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Pathology of Ebola Virus Disease 

Dr Sampurna Roy MD

 

                                                                                                                      

 

 

Visit: Ebola: The deadly virus strikes again!

Ebola virus causes acute hemorrhagic fever leading to up to 90% lethality.

The Ebolaviruses known to have five subtypes:  Ebola virus (Formerly known as Zaire virus), Sudan virus, Reston virus (non human), Tai Forest virus and Bundibugyo virus.

Of the five identified ebolavirus subtypes, four are capable of human-to-human transmission.  

Recent study implicates "Fruit bats" as reservoir hosts for ebolaviruses.

Increasingly frequent outbreaks and the placement of Ebola virus in the category A list of potential biothreat agents  have boosted interest in this virus. 

The disease closely resembles Marburg Virus Disease.

Ebola Virus Disease has a high mortality.

Development of new technologies (Example: reverse genetics systems) and extensive studies on Ebola haemorrhagic fever in animal models have substantially expanded the knowledge on the pathogenic mechanisms that underlie this disease.

Two major factors in Ebola virus pathogenesis are the  impairment of the immune response and vascular dysfunction.

The deadly disease which has killed hundreds across West Africa (Guinea, Liberia and Sierra Leone) has now been reported in Lagos - Nigeria. (July 2014)

39 new cases and 21 deaths have been reported in Guinea between May and June 2014. In Sierra Leone 13 new cases have been reported during this same period. In Liberia 11 cases have been suspected and are being followed up.

 

History of past outbreaks:

Ebola virus infection was first recognized during a human outbreak in 1976 with almost simultaneous outbreaks in both the Sudan and Zaire (now the Democratic Republic of the Congo). It was named after a river in the Democratic Republic of the Congo.

After an outbreak in 1979 in the Sudan, Ebola appeared relatively quiescent until it appeared among macaque monkeys imported from the Philippines and housed at a primate facility in Reston, Virginia.

In late 1994, a single case in a researcher who performed a necropsy on an ill chimpanzee led to the identification of a new subtype, Ebola-Ivory Coast.

In Gabon, Africa, outbreaks of Ebola virus infection occurred from 1994 to 1997.

Another appearance was in 2000-2001 with an Ebola outbreak in Uganda that resulted in 425 cases with 224 deaths by January 2001. In this outbreak, events and conditions associated with acquired disease were : funeral attendance for those who died with Ebola hemorrhagic fever, intrafamilial contact, and nosocomial infections. Schools were closed and a ban against funerals was enacted. In November, 2001, an Ebola outbreak again occurred in Gabon. and in the Democratic Republic of the Congo, and multiple outbreaks occurred in 2000-2004 in Gabon, the Congo, Sudan, and Uganda.

Outbreaks continued in the Congo in 2005. At the same time, it was noted that Ebola outbreaks occurred in large mammals, mainly chimpanzees, duikers (a type of antelope), and gorillas, and that human outbreaks tended to follow those observed in animals. Airborne transmission of the Ebola Zaire strain to monkeys by aerosol have been demonstrated.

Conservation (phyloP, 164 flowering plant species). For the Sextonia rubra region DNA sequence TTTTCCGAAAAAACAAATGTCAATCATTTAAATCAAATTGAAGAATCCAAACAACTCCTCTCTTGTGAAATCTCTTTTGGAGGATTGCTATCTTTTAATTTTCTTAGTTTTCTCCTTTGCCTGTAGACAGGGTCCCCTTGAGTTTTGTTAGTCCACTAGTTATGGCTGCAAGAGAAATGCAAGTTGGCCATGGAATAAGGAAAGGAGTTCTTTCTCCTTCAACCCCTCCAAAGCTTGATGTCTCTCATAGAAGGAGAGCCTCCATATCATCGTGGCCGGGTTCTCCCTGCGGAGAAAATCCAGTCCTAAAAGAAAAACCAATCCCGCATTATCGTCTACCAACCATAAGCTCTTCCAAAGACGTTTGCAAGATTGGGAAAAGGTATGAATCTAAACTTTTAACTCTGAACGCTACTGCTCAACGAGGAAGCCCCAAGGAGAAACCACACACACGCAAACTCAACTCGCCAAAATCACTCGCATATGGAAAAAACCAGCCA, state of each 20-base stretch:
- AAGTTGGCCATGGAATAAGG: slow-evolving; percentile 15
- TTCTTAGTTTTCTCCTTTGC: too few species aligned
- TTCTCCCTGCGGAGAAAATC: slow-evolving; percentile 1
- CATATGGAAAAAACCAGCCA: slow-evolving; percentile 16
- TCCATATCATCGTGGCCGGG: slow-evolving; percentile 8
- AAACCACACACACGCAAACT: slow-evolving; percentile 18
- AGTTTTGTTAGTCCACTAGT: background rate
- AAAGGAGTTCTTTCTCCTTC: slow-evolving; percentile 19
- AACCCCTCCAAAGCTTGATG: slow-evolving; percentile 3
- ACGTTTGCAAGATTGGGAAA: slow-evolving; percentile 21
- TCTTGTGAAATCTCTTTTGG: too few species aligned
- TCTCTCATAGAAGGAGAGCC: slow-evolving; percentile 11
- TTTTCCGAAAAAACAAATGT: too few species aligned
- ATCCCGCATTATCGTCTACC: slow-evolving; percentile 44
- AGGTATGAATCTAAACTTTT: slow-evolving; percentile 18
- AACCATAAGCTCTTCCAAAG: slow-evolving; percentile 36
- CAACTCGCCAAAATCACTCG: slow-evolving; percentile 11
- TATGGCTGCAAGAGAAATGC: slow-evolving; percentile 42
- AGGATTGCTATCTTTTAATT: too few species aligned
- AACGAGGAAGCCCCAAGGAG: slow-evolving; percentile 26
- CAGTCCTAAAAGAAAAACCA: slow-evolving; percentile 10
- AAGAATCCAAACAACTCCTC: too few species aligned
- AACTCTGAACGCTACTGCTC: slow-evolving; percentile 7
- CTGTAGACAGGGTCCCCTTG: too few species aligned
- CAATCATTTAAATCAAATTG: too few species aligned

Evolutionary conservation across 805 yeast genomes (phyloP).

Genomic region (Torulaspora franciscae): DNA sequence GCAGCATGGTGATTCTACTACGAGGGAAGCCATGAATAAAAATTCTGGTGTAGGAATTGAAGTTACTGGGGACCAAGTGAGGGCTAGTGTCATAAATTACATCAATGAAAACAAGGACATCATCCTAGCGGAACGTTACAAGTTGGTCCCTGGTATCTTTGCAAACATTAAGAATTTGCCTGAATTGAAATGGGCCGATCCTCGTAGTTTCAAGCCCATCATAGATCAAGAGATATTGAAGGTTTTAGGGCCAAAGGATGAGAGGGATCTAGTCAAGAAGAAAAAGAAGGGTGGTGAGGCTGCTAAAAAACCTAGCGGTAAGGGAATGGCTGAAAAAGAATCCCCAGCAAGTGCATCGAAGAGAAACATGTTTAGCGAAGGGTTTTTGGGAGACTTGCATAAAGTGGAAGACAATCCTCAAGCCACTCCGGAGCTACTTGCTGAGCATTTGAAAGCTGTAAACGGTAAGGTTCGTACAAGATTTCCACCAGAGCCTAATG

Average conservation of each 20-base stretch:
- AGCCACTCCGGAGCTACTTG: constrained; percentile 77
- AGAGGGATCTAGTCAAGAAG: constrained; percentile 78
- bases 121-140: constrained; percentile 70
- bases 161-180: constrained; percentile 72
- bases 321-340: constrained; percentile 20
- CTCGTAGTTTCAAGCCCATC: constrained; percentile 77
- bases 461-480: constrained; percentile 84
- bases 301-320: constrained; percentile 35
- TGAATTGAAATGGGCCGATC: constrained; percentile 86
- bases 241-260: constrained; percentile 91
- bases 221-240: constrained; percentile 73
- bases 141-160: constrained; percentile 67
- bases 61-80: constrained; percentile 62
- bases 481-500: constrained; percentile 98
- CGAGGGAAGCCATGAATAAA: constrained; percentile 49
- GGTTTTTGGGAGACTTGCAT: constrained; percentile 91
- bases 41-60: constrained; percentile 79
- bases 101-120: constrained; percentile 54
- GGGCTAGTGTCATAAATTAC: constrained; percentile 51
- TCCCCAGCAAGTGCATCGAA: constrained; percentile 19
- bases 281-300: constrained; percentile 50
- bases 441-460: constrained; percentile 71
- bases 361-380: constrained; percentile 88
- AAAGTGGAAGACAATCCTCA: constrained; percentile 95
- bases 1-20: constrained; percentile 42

Pathology :

Liver: The is necrosis of the hepatocytes, fatty change and presence of large intracytoplasmic eosinophilic inclusion bodies.

Adrenal glands: There is necrosis of adrenal cortical cells

Lymphnodes: Lymphnodes are enlarged. Necrosis of lymphoid follicles and medulla. There is infection of macrophages and dendritic cells causing depletion of host immune response.

Spleen : Necrosis of the red pulp.

 

The ebolaviruses appear to spread rapidly by close and prolonged contact with an infected person or by inoculation from contaminated syringes and needles.

Infected patients should be strictly isolated to prevent spread of ebolavirus infection.

Related post: Marburg Virus Disease ;  Filovirus

Further update on Ebola virus infection:

As long there is one case of Ebola virus disease anywhere in the world and people are allowed to travel, every country in the world remains at risk -  Nigeria's health minister, Onyebuchi Chukwu. September 8th 2014

The Nigeria's health minister was absolutely right when he said those wise words.

Thomas Eric Duncan was tested positive for the deadly Ebola virus in USA. According to official report he travelled from Liberia to USA with no symptoms of infection.

In USA he started showing symptoms of Ebola and was admitted to Texas Health Presbyterian Hospital. He died after 2 weeks.

Dallas hospital nurse Nina Pham who took care of Thomas Eric Duncan was tested positive for Ebola. According to report her neck was exposed while taking care of the patient. She was shifted from Texas Health Presbyterian Hospital to National Institutes of Health's state-of-the-art facility in Bethesda, Maryland. She is stable and doing well.

The second nurse Amber Vinson was infected with Ebola at the Texas Health Presbyterian Hospital in Dallas while treating Thomas Eric Duncan, was shifted to Emory University Hospital in Atlanta for further treatment in a specialized isolation unit.  

New cases of Ebola in West Africa could reach 10,000 per week by December.

October 17th 2014

 

Further reading:

Fruit bats as reservoirs of Ebola virus

Pathology of Ebola Virus infection by FA Murphy

Ebola virus vaccines: an overview of current approaches.

Phylogenetic Analysis of Guinea 2014 EBOV Ebolavirus

The 2014 Ebola virus disease outbreak in west Africa.

 

 

Dr Sampurna Roy  MD

Consultant  Histopathologist (Kolkata - India)

 

 


 

 

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